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Nam Cheong faces slowing OSV sales, reports lower earnings

Nam Cheong faces slowing OSV sales, reports lower earnings
The offshore industry downturn is presenting challenges to the build-to-stock business model of Malaysia’s OSV builder Nam Cheong, as vessel demand has ebbed and a rescheduling of newbuildings delivery is in the cards.

With no new OSV sales in the second quarter and fewer vessel deliveries, Nam Cheong has reported lower earnings in the first half ended 30 June 2015.

The group’s shipbuilding programme for delivery in 2015 saw seven OSVs sold and delivered, nine sold and in progress and eight unsold. For its 2016 schedule, 12 units were sold and in progress and 18 are unsold. These put the total number of unsold units at 26, comprising of 12 PSVs, 10 AHTS vessels and four accommodation work barges (AWB).

Leong Seng Keat, group ceo of Nam Cheong, said: “In Malaysia, we can see that the (AWB demand) cycle is coming to an end and the next cycle will be in 2017-18. But there is still demand coming from Africa and Indonesia.”

Leong added that the company remains “quite confident” about selling the AHTS vessels and AWB, but the PSV market has slowed down and its revival will depend on whether projects in West Africa and Mexico can get started.

“We can reschedule our shipbuilding programme without much cost due to our asset-light strategy, and if necessary we may take rescheduling actions,” Leong said.

Tiong Su Kouk, executive chairman of Nam Cheong, commented: “The macro volatilities have continued to present challenges for all industry players during the period and we have likewise seen a slowdown in new orders.

“We have an asset-light strategy through the outsourcing of construction of our vessels to reputable shipyards in China, which has allowed us to avoid excess capacity during downcycles, therefore ensuring profitability,” Tiong said.

In its first half results, Singapore-listed Nam Cheong posted a profit of MYR49.98m ($12.5m), a sharp drop of 63% compared to the gain of MYR134.39m in the same period of last year.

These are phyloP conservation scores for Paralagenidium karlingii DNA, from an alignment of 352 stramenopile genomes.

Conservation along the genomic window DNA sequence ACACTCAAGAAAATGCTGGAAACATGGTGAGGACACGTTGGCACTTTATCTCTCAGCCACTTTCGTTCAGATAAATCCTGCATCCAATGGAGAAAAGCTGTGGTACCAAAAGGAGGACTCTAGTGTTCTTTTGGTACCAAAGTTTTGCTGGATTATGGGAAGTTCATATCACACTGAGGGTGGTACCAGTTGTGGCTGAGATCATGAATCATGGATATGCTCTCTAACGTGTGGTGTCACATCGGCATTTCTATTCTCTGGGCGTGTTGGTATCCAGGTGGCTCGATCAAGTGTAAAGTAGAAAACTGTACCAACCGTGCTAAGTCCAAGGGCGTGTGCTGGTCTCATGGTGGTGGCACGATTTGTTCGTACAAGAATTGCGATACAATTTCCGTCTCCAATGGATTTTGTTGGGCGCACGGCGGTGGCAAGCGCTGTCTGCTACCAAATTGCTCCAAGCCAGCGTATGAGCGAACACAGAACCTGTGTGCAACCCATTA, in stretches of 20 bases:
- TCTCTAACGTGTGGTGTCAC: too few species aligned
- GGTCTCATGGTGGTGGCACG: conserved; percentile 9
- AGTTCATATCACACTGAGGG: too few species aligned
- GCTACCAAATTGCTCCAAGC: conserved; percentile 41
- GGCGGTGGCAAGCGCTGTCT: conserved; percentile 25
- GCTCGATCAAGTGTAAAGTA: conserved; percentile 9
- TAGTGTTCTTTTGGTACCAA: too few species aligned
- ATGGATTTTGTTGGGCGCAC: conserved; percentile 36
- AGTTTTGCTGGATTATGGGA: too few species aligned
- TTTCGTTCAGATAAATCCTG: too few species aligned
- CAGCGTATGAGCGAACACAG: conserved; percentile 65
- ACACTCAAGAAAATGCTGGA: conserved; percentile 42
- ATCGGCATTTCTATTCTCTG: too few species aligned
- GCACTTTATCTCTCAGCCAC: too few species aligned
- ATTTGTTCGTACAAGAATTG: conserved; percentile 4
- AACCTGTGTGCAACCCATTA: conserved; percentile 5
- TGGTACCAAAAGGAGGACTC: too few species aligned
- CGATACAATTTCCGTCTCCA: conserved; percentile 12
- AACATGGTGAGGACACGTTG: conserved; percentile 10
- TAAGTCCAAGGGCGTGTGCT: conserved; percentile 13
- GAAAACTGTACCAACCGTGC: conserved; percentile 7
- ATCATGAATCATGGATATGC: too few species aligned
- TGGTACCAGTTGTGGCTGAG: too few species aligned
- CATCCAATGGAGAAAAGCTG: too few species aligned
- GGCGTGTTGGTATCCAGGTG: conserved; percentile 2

Revenue during the first six months also fell by 34% year-on-year to MYR518.91m due mainly to the shipbuilding segment registering a lower number of vessel deliveries. Seven ships were delivered in the first half of 2015, down from 12 delivered in the first half of 2014.

In addition, lower vessel utilisation rate of Nam Cheong’s vessel chartering segment also hit the company’s revenue earnings.

Amid the gloomy business environment of the offshore sector, the company believed in a projected increase in the number of fields coming on stream as compared to those being decommissioned, leading to an expected rise in cumulative planned offshore infrastructure development in the shallow water segment over the next few years.

Leong said that despite the “short-term pain” which is a “necessary jolt to the industry”, the cycle “inevitably prunes weaker competition, leading to a leaner environment going forward.”

He added: “Within the shallow water segment in areas such as Mexico, the fields’ average cost of oil extraction continues to be relatively low, at $20 per barrel. Thus, although some customers may adopt a wait-and-see approach, the medium to long-term economics and prospects of the shallow water segment, which is Nam Cheong’s core focus, remains robust.”

The group has an orderbook of approximately RMB1.5bn as at 30 June 2015, comprising of a mix of OSVs due for deliveries up until 2016.